Gabapentin = how long before it works?


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Willis, also this is called emotional lability. The spelling is correct.  I find that if I research a stroke related issue, and choose a reputable site, I gain more knowledge about it. Many will tell you what treatments/meds used for it. You probably already know about research. 

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In America it's also called PBA (Pseudobulbar affect). It's very common with stroke damage.  it affects your ability to control emotional expression.  Most commonly the result is weeping, but it can also be laughter or swearing.  I take a low dose of lexapro for it

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 I know my friends there are a few different pills out there to treat these breakdowns. When I was given something for the 1st 6 months after my stroke in 2015 it honestly served it's purpose but I couldn't wait to stop taking it. I think it was for depression but forget it's name. Heathber  you said it so well. It's weeping and not full out crying. I reeled in the meanness issue on my own. April assured me I haven't been like that in a long time now. My project now is reeling in that weeping and I'm getting better everyday at it. I really don't want to take anymore pharmaceuticals because of all the side effects it has on me known and unknown. If I stay on schedule with my natural medicine it becomes much easier. I feel I got this! 

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Go for it Will, I know Deigh has pretty much got it under control without using meds. I chose the meds path knowing that it would be long term and not super happy about it. But I needed a quick fix at the time. My plan is to wean off them once I retire and don't have to appear professional 5 days a week.  I've had a foretaste of what it will be like as I was put on another med at one point that interfered with the absorption of the lexapro and it was not fun, until I worked out what was happening and was able to readjust schedules/doses.

 

What I find helpful is knowing that the problem is in the executive control function which is a learned process that most of us master as toddlers. So this is no different to learning to walk and run again. So expect to fall occasionally and be prepared to pick yourself up and start again until the skill is reestablished.

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1 hour ago, heathber said:

Go for it Will, I know Deigh has pretty much got it under control without using meds. I chose the meds path knowing that it would be long term and not super happy about it. But I needed a quick fix at the time. My plan is to wean off them once I retire and don't have to appear professional 5 days a week.  I've had a foretaste of what it will be like as I was put on another med at one point that interfered with the absorption of the lexapro and it was not fun, until I worked out what was happening and was able to readjust schedules/doses.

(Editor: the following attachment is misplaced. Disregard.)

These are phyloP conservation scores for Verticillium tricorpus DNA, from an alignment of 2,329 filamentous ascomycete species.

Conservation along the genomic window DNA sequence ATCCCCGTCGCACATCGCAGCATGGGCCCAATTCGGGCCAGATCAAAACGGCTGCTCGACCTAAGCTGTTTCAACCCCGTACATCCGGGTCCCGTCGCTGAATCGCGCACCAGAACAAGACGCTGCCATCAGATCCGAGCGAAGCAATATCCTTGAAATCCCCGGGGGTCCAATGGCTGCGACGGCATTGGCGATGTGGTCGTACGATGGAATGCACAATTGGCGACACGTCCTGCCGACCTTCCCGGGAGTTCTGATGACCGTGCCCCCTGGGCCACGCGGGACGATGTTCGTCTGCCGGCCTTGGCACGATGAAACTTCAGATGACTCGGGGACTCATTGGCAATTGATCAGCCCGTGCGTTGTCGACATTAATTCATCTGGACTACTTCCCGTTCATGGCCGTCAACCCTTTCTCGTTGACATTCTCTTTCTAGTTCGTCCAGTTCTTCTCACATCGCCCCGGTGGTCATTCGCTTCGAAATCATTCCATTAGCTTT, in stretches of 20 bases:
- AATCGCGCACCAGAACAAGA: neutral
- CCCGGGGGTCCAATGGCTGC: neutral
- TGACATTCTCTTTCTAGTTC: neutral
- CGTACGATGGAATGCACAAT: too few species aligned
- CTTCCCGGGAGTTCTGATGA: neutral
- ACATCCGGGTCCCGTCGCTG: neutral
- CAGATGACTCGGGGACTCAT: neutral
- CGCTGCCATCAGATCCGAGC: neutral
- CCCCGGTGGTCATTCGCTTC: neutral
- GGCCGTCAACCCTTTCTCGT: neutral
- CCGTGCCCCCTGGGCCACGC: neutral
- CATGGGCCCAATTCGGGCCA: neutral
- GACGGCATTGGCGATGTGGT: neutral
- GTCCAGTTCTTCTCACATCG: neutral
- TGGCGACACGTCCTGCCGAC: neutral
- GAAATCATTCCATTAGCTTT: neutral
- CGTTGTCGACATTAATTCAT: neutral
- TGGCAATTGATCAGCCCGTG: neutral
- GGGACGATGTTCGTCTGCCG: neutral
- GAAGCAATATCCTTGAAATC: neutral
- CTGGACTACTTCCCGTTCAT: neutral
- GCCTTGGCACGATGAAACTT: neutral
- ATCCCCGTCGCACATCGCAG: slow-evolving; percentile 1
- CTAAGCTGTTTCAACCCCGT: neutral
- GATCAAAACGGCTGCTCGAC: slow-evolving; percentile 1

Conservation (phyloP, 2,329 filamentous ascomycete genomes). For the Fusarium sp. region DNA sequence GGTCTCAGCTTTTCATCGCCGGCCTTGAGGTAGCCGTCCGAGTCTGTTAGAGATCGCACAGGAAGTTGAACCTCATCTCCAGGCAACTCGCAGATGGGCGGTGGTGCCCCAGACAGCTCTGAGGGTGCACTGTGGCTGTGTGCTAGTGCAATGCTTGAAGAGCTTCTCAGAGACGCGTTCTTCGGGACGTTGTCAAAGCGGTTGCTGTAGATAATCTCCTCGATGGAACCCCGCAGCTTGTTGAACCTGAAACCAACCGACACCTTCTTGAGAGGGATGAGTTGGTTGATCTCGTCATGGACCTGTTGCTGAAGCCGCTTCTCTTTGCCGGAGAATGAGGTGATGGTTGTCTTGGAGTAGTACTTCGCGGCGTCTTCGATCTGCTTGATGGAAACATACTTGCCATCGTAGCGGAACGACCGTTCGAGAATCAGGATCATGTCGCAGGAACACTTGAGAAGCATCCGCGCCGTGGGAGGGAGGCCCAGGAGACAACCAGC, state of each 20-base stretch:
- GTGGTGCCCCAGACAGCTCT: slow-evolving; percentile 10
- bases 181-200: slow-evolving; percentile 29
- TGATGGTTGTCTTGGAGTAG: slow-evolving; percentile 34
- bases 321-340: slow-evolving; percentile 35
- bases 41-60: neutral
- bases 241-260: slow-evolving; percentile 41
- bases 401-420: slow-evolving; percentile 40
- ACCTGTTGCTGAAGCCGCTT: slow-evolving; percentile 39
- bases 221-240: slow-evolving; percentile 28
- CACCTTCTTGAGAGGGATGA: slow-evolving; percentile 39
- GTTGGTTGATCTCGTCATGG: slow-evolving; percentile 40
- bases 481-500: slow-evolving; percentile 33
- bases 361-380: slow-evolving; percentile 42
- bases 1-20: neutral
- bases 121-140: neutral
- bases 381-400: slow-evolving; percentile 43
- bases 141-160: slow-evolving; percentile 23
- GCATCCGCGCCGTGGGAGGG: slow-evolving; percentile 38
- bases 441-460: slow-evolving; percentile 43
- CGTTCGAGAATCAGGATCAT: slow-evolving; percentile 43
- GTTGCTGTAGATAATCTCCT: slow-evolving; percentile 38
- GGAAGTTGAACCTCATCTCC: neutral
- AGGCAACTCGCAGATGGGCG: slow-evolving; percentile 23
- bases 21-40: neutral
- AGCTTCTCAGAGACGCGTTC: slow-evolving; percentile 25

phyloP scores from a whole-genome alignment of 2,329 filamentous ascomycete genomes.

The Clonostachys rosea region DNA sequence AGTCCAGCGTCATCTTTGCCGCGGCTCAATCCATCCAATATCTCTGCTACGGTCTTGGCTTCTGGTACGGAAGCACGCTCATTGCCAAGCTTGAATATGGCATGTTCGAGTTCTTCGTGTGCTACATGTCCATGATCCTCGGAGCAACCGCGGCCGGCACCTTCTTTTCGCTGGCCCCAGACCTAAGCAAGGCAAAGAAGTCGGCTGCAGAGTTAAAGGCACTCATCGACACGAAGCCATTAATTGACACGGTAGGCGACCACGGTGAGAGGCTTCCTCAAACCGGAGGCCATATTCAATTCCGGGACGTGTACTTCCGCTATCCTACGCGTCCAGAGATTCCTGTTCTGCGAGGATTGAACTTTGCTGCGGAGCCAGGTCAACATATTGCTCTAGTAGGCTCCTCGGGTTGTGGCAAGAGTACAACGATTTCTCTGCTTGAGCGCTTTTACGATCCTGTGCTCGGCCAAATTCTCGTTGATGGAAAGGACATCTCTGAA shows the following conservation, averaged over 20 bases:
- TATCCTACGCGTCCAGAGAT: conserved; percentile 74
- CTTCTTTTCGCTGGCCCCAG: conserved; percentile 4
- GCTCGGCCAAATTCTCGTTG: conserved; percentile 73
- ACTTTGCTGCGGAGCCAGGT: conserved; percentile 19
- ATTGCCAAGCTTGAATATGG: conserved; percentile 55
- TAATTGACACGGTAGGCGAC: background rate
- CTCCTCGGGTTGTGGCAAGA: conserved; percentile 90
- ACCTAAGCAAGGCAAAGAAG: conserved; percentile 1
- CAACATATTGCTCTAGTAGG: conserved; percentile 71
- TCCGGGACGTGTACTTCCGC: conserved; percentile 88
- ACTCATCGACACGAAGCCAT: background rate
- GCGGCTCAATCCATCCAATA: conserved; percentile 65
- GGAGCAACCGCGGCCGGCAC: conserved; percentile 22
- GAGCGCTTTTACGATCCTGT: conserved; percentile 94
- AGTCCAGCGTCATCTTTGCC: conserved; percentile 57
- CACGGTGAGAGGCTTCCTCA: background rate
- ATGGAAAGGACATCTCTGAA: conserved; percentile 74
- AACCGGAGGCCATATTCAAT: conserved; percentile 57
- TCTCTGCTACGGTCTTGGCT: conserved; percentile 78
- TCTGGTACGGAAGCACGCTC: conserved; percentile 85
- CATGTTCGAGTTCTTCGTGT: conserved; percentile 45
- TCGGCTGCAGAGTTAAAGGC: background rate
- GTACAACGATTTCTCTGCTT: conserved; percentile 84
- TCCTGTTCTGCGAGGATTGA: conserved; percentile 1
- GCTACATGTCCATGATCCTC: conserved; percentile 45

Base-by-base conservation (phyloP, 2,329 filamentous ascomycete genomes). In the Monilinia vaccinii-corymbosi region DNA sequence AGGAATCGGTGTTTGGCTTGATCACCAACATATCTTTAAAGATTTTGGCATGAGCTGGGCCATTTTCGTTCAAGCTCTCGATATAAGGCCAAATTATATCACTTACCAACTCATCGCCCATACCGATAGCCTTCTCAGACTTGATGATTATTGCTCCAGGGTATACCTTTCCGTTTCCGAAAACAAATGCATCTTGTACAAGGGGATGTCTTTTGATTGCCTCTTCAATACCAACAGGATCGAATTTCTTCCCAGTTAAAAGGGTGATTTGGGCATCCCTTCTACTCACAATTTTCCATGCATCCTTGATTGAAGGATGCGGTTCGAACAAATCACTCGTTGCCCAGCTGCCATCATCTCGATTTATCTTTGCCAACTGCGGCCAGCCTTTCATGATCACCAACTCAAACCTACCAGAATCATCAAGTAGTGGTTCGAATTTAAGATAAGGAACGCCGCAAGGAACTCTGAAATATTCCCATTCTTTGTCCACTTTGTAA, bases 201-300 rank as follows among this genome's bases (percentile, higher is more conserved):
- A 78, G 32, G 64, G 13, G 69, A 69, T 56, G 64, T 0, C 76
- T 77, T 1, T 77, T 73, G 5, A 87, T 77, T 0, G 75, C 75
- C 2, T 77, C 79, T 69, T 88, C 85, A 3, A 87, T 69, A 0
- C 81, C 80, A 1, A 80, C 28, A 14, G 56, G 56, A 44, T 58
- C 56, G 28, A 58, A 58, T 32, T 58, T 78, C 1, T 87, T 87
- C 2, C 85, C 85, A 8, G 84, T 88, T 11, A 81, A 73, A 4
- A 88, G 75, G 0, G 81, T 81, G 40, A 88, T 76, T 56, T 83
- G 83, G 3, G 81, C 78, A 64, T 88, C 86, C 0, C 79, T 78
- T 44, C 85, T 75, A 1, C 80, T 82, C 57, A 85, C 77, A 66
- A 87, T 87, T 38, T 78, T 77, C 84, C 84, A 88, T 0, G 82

What I find helpful is knowing that the problem is in the executive control function which is a learned process that most of us master as toddlers. So this is no different to learning to walk and run again. So expect to fall occasionally and be prepared to pick yourself up and start again until the skill is reestablished.

Your information is priceless! Thank you for that. It sure makes sense to me.

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18 hours ago, heathber said:

Go for it Will, I know Deigh has pretty much got it under control without using meds.

 

Under control? yes, but only just, and I have to take great care to avoid situations when it is under pressure. I must admit that this has become easier with time.

Deigh

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3 hours ago, Deigh said:

 

Under control? yes, but only just, and I have to take great care to avoid situations when it is under pressure. I must admit that this has become easier with time.

Deigh

Yes Deigh with time here too but it will never be easy of course. The meanness I seem to recognize when it starts to creep in and have been able now to nip that in the bud. The weeping part is a real struggle at certain times but I'm getting a bit. better. at doing that privately. Using that phrase "I've got this" isn't the total truth. More like a vote of confidence and push for me. 

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Heather it can't be easy for you needing to be professional 5 days a week still along with all the other battles we face. Kudos to you!. Is there a light at the. end of the tunnel with work?